Promising Opportunities: The Role and Importance of Gender in Biofortification Research

Following last month’s post on why HarvestPlus conducted a Strategic Gender Assessment, this month Ekin Birol (Head, Impact Research Unit and Senior Research Fellow, HarvestPlus) and Amy Saltzman (Senior Program Analyst, HarvestPlus) share initial findings from the Strategic Gender Assessment and how HarvestPlus is planning to implement the recommendations.

A school cook prepares roti (a tradtional flat bread) from high-iron pearl millet in Andhra Pradesh, India. A recently published study shows that this new, conventionally-bred variety of pearl millet can provide the full daily iron needs of young children. Photo: Alina Paul-Bossuet (ICRISAT). Source: Flickr (HarvestPlus)

A school cook prepares roti (a tradtional flat bread) from high-iron pearl millet in Andhra Pradesh, India. A recently published study shows that this new, conventionally-bred variety of pearl millet can provide the full daily iron needs of young children. Photo: Alina Paul-Bossuet (ICRISAT). Source: Flickr (HarvestPlus)

HarvestPlus leads a global effort to make familiar staple foods that people eat every day more nutritious, using a process called biofortification to breed higher amounts of vitamins and minerals directly into staple foods. These staple crops include bean, cassava, orange sweet potato, rice, maize, pearl millet, and wheat.  As HarvestPlus began its third phase – delivery – in 2014, we commissioned an independent Strategic Gender Assessment (SGA) to help us better integrate gender throughout the program so as to reach our goal of improving micronutrient intakes for 50 million people, primarily women and children, by 2018.

In addition to delivery, HarvestPlus and its partners continue to conduct inter-disciplinary research in participatory breeding, human nutrition, food sciences and social and economic sciences to inform crop development and delivery efforts. Another important aim of this research is to prove the concept of biofortification, in other words, to show that it works.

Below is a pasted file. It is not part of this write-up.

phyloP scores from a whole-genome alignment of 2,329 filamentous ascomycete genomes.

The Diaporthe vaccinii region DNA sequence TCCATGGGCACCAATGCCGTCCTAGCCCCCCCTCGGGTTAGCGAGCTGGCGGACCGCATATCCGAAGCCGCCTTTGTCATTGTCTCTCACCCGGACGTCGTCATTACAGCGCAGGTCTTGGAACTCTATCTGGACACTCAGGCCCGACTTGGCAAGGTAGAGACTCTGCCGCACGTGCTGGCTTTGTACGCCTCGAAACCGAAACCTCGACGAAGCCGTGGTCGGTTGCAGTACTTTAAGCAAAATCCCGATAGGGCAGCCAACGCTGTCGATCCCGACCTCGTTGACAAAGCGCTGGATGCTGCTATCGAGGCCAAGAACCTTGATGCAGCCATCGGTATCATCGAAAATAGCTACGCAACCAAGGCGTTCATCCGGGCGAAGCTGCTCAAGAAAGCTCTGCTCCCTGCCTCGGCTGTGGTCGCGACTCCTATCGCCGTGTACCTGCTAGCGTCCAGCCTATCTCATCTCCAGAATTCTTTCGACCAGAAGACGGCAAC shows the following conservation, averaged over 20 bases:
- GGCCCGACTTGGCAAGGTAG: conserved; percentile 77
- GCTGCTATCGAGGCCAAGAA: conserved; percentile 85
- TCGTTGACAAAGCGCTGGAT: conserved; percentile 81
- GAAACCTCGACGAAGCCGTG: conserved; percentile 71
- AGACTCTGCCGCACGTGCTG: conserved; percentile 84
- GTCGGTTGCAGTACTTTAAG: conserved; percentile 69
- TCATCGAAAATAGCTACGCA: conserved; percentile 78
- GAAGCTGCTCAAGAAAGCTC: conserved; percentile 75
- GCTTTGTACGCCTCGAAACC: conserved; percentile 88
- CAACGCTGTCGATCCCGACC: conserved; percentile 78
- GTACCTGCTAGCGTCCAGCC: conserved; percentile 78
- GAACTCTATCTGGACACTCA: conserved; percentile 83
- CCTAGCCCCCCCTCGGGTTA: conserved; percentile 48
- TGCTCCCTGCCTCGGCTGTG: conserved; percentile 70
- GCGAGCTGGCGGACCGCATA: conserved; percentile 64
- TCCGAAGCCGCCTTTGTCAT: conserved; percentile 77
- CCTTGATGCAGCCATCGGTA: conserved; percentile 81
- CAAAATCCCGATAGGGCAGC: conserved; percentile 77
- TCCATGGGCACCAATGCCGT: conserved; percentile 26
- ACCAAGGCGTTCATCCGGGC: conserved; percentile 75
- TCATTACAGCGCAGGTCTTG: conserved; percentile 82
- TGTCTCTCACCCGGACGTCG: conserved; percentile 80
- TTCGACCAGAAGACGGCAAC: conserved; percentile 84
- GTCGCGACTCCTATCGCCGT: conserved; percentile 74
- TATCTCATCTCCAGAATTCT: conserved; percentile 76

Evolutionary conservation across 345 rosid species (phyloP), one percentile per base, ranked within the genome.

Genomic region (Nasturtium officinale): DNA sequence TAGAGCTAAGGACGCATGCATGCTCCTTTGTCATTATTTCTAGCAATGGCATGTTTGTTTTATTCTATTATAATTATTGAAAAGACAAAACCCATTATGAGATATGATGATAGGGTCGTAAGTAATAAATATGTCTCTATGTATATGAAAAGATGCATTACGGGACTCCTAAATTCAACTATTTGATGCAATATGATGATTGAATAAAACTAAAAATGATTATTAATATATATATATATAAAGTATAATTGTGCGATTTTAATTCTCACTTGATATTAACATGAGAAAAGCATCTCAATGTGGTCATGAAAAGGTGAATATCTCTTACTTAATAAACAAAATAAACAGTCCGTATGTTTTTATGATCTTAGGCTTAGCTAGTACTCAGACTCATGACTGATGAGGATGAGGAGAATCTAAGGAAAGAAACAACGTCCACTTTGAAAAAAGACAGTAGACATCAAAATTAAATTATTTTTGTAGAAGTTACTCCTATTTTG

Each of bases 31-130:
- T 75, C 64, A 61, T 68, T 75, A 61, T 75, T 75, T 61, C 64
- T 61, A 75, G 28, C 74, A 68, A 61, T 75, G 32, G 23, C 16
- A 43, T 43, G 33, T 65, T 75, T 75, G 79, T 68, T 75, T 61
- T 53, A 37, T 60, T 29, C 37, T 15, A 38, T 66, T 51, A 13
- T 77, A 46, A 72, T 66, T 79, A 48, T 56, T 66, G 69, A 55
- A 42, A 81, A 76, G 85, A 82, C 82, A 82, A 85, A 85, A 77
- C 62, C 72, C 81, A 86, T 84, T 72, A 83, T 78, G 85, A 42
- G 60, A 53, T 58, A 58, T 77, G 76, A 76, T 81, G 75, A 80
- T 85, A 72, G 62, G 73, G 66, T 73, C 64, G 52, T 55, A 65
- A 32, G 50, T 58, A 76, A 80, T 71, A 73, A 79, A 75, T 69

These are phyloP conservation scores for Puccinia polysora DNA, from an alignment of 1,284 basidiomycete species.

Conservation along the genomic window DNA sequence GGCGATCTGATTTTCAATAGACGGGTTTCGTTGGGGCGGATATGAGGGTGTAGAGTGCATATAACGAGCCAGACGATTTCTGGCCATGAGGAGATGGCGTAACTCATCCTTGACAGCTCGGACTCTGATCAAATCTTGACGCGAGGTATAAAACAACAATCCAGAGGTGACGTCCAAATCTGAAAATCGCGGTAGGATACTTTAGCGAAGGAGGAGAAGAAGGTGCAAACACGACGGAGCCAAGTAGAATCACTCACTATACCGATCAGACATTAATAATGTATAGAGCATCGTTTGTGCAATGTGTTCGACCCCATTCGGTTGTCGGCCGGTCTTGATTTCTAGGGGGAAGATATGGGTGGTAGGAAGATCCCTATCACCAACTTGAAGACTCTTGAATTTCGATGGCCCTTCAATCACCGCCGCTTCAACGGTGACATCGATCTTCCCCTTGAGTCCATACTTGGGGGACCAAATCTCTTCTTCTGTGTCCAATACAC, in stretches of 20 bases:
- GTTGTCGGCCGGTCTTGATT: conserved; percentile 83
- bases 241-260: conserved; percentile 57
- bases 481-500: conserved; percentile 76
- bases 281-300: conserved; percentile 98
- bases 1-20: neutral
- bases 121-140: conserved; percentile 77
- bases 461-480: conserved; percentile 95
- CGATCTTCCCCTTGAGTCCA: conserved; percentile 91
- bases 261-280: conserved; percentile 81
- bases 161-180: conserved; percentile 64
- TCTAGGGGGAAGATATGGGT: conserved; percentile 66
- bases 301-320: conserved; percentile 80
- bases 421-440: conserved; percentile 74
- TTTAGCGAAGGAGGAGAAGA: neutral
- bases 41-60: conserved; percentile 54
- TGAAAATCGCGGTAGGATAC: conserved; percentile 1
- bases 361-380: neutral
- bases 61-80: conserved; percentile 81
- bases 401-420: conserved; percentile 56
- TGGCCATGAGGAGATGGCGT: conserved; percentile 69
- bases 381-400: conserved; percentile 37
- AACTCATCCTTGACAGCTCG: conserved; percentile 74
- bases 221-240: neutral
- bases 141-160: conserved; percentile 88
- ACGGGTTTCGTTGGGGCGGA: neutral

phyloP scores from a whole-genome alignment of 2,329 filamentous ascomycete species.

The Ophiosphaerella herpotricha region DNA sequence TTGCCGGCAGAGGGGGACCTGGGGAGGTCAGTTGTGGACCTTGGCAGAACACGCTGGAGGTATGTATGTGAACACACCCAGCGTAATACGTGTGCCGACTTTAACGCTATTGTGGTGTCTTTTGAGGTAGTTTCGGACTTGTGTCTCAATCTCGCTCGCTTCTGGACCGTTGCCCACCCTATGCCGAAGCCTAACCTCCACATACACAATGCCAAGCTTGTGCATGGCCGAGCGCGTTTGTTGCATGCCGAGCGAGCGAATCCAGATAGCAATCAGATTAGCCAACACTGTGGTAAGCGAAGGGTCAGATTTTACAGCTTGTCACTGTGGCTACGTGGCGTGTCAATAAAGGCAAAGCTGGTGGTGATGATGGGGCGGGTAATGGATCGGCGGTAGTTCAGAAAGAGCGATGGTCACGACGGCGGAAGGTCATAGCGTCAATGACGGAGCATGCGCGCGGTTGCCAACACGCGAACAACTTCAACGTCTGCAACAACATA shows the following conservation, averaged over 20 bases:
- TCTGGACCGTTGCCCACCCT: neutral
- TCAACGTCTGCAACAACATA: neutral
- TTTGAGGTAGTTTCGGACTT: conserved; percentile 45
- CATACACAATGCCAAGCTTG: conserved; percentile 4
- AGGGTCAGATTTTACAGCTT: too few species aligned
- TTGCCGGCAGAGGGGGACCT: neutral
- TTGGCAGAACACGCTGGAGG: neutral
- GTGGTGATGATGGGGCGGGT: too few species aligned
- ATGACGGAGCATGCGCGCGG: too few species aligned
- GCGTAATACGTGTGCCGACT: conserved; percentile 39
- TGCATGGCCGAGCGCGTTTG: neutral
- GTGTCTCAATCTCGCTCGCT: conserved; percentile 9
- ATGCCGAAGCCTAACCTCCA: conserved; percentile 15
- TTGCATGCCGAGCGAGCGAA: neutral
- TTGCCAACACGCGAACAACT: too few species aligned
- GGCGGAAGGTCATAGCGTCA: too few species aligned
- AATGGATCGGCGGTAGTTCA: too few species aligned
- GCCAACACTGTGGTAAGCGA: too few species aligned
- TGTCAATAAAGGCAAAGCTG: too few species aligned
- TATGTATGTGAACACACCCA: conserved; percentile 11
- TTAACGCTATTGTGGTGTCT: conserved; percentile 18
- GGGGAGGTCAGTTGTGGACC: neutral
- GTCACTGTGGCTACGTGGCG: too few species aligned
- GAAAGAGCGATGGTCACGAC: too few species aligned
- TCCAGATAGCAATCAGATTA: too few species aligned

Given this significant role of research in biofortification, the SGA also evaluated various research outputs (including published journal articles, working papers, survey instruments, and reports) in consultation with key scientists. Led by Cheryl Doss, this component of the SGA was based on the premise that a better understanding of men and women – as farmers, consumers, parents and sellers – and the dynamics of decision-making within households could help HarvestPlus reach its goals.  Because men are often decisionmakers when it comes to the adoption of new technologies and market participation, and women are typically decisionmakers about processing and preparing food and feeding their families, it is particularly important to understand how men and women understand and respond to biofortified crops and the opportunities these crops provide.

The findings of the SGA on research suggested that even though HarvestPlus research outputs are “overall, excellent” in quality, and sex-disaggregated data are collected systematically, there are opportunities to improve the integration of gender considerations in hypothesis development, data collection and analysis. The SGA made several actionable recommendations, including re-analyzing previously collected data with a gender lens; developing a better understanding of gender and intra-household decision making among target households; and identifying key gender-related research hypotheses during the design of new research projects.

Several of these recommendations are already being implemented. For example, data on consumer acceptance (sensory evaluation and willingness to pay) of biofortified foods is currently being re-analyzed with a gender lens to understand better if men and women’s acceptance of these crops differ.  We are also planning to include a version of the women’s empowerment in agricultural index (WEAI) in the upcoming impact assessment study on the adoption of iron beans in Rwanda.  We will be investigating hypotheses on the role of gender in adoption of these varieties and the impact of varietal adoption on various outcomes for women (e.g., iron intake, time allocation and income).

HarvestPlus is committed to improving integration of gender into our research portfolio, because better consideration of gender could help us reach our goal more effectively, not to mention more efficiently and equitably. As stated by the SGA team, “HarvestPlus could become a thought leader for improved understanding of the role of gender in promoting nutritional outcomes from agricultural investments.” This is a promising opportunity that we embrace.

 

This post is part of a blog, the Gender-Nutrition Idea Exchange, maintained by the CRP on Agriculture for Nutrition and Health. To add your comments below, please register with Disqus or log-in using your Facebook, Twitter, or Google accounts. You must be signed-in or registered in order to leave a comment.

Speak Your Mind

*

*